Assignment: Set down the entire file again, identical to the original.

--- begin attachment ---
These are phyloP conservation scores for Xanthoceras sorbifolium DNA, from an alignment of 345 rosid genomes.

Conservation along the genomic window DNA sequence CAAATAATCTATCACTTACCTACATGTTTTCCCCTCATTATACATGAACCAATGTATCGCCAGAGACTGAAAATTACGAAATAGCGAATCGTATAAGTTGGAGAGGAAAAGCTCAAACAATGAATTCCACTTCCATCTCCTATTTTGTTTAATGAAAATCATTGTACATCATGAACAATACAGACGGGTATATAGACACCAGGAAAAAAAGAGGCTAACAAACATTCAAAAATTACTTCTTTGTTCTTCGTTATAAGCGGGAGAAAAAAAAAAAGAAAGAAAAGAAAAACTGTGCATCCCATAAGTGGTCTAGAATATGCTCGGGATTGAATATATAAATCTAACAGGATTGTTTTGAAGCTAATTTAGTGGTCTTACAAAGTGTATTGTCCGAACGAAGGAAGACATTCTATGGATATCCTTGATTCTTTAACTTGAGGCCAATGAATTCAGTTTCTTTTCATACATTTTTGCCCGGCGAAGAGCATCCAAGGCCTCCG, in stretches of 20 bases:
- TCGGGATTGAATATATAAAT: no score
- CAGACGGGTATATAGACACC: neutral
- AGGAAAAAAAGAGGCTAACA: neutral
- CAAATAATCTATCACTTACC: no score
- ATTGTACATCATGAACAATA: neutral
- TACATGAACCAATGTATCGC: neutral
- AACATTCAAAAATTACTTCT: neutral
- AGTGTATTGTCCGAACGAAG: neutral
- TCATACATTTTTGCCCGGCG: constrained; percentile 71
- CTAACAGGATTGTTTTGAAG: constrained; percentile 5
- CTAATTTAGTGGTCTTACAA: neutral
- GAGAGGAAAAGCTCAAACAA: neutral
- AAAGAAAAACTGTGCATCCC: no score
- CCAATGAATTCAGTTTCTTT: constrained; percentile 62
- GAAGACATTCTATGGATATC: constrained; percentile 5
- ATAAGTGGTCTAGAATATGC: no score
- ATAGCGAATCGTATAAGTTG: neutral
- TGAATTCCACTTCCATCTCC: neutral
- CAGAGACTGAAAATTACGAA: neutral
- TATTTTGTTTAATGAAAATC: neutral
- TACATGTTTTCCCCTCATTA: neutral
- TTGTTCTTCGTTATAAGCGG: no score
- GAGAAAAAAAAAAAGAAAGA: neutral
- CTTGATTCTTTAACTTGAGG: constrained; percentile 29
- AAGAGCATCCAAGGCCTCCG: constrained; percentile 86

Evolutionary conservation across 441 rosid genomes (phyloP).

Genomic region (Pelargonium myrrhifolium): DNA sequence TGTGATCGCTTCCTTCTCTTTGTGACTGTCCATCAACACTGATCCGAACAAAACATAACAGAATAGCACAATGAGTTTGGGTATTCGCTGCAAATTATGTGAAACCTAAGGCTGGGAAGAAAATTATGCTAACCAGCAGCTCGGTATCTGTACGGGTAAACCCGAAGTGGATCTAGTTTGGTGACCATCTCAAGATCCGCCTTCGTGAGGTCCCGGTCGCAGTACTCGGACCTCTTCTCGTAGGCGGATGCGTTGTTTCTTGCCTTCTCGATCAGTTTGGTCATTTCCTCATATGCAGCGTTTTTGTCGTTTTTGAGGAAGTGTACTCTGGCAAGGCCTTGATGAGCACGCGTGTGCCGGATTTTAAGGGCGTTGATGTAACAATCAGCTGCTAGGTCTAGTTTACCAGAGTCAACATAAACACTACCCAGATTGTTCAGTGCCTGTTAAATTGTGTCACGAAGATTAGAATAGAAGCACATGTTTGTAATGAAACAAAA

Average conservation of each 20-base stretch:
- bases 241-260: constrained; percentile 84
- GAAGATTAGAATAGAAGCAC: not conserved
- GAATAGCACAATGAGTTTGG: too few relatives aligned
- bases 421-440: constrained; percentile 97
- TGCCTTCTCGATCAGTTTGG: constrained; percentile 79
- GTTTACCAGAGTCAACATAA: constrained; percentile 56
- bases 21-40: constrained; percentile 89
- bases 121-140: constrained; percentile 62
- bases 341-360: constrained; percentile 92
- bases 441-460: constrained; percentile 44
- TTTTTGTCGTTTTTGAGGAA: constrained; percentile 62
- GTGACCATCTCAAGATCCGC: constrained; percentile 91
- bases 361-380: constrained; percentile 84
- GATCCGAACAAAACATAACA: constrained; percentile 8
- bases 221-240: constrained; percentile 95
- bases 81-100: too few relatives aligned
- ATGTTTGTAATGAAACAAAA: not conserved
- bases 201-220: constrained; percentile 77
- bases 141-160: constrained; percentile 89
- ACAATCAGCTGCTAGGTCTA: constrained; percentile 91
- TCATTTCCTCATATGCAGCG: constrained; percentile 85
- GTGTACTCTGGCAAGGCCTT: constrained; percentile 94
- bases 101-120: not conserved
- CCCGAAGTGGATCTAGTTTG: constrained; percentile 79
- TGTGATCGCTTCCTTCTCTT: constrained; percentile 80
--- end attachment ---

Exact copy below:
These are phyloP conservation scores for Xanthoceras sorbifolium DNA, from an alignment of 345 rosid genomes.

Conservation along the genomic window DNA sequence CAAATAATCTATCACTTACCTACATGTTTTCCCCTCATTATACATGAACCAATGTATCGCCAGAGACTGAAAATTACGAAATAGCGAATCGTATAAGTTGGAGAGGAAAAGCTCAAACAATGAATTCCACTTCCATCTCCTATTTTGTTTAATGAAAATCATTGTACATCATGAACAATACAGACGGGTATATAGACACCAGGAAAAAAAGAGGCTAACAAACATTCAAAAATTACTTCTTTGTTCTTCGTTATAAGCGGGAGAAAAAAAAAAAGAAAGAAAAGAAAAACTGTGCATCCCATAAGTGGTCTAGAATATGCTCGGGATTGAATATATAAATCTAACAGGATTGTTTTGAAGCTAATTTAGTGGTCTTACAAAGTGTATTGTCCGAACGAAGGAAGACATTCTATGGATATCCTTGATTCTTTAACTTGAGGCCAATGAATTCAGTTTCTTTTCATACATTTTTGCCCGGCGAAGAGCATCCAAGGCCTCCG, in stretches of 20 bases:
- TCGGGATTGAATATATAAAT: no score
- CAGACGGGTATATAGACACC: neutral
- AGGAAAAAAAGAGGCTAACA: neutral
- CAAATAATCTATCACTTACC: no score
- ATTGTACATCATGAACAATA: neutral
- TACATGAACCAATGTATCGC: neutral
- AACATTCAAAAATTACTTCT: neutral
- AGTGTATTGTCCGAACGAAG: neutral
- TCATACATTTTTGCCCGGCG: constrained; percentile 71
- CTAACAGGATTGTTTTGAAG: constrained; percentile 5
- CTAATTTAGTGGTCTTACAA: neutral
- GAGAGGAAAAGCTCAAACAA: neutral
- AAAGAAAAACTGTGCATCCC: no score
- CCAATGAATTCAGTTTCTTT: constrained; percentile 62
- GAAGACATTCTATGGATATC: constrained; percentile 5
- ATAAGTGGTCTAGAATATGC: no score
- ATAGCGAATCGTATAAGTTG: neutral
- TGAATTCCACTTCCATCTCC: neutral
- CAGAGACTGAAAATTACGAA: neutral
- TATTTTGTTTAATGAAAATC: neutral
- TACATGTTTTCCCCTCATTA: neutral
- TTGTTCTTCGTTATAAGCGG: no score
- GAGAAAAAAAAAAAGAAAGA: neutral
- CTTGATTCTTTAACTTGAGG: constrained; percentile 29
- AAGAGCATCCAAGGCCTCCG: constrained; percentile 86

Evolutionary conservation across 441 rosid genomes (phyloP).

Genomic region (Pelargonium myrrhifolium): DNA sequence TGTGATCGCTTCCTTCTCTTTGTGACTGTCCATCAACACTGATCCGAACAAAACATAACAGAATAGCACAATGAGTTTGGGTATTCGCTGCAAATTATGTGAAACCTAAGGCTGGGAAGAAAATTATGCTAACCAGCAGCTCGGTATCTGTACGGGTAAACCCGAAGTGGATCTAGTTTGGTGACCATCTCAAGATCCGCCTTCGTGAGGTCCCGGTCGCAGTACTCGGACCTCTTCTCGTAGGCGGATGCGTTGTTTCTTGCCTTCTCGATCAGTTTGGTCATTTCCTCATATGCAGCGTTTTTGTCGTTTTTGAGGAAGTGTACTCTGGCAAGGCCTTGATGAGCACGCGTGTGCCGGATTTTAAGGGCGTTGATGTAACAATCAGCTGCTAGGTCTAGTTTACCAGAGTCAACATAAACACTACCCAGATTGTTCAGTGCCTGTTAAATTGTGTCACGAAGATTAGAATAGAAGCACATGTTTGTAATGAAACAAAA

Average conservation of each 20-base stretch:
- bases 241-260: constrained; percentile 84
- GAAGATTAGAATAGAAGCAC: not conserved
- GAATAGCACAATGAGTTTGG: too few relatives aligned
- bases 421-440: constrained; percentile 97
- TGCCTTCTCGATCAGTTTGG: constrained; percentile 79
- GTTTACCAGAGTCAACATAA: constrained; percentile 56
- bases 21-40: constrained; percentile 89
- bases 121-140: constrained; percentile 62
- bases 341-360: constrained; percentile 92
- bases 441-460: constrained; percentile 44
- TTTTTGTCGTTTTTGAGGAA: constrained; percentile 62
- GTGACCATCTCAAGATCCGC: constrained; percentile 91
- bases 361-380: constrained; percentile 84
- GATCCGAACAAAACATAACA: constrained; percentile 8
- bases 221-240: constrained; percentile 95
- bases 81-100: too few relatives aligned
- ATGTTTGTAATGAAACAAAA: not conserved
- bases 201-220: constrained; percentile 77
- bases 141-160: constrained; percentile 89
- ACAATCAGCTGCTAGGTCTA: constrained; percentile 91
- TCATTTCCTCATATGCAGCG: constrained; percentile 85
- GTGTACTCTGGCAAGGCCTT: constrained; percentile 94
- bases 101-120: not conserved
- CCCGAAGTGGATCTAGTTTG: constrained; percentile 79
- TGTGATCGCTTCCTTCTCTT: constrained; percentile 80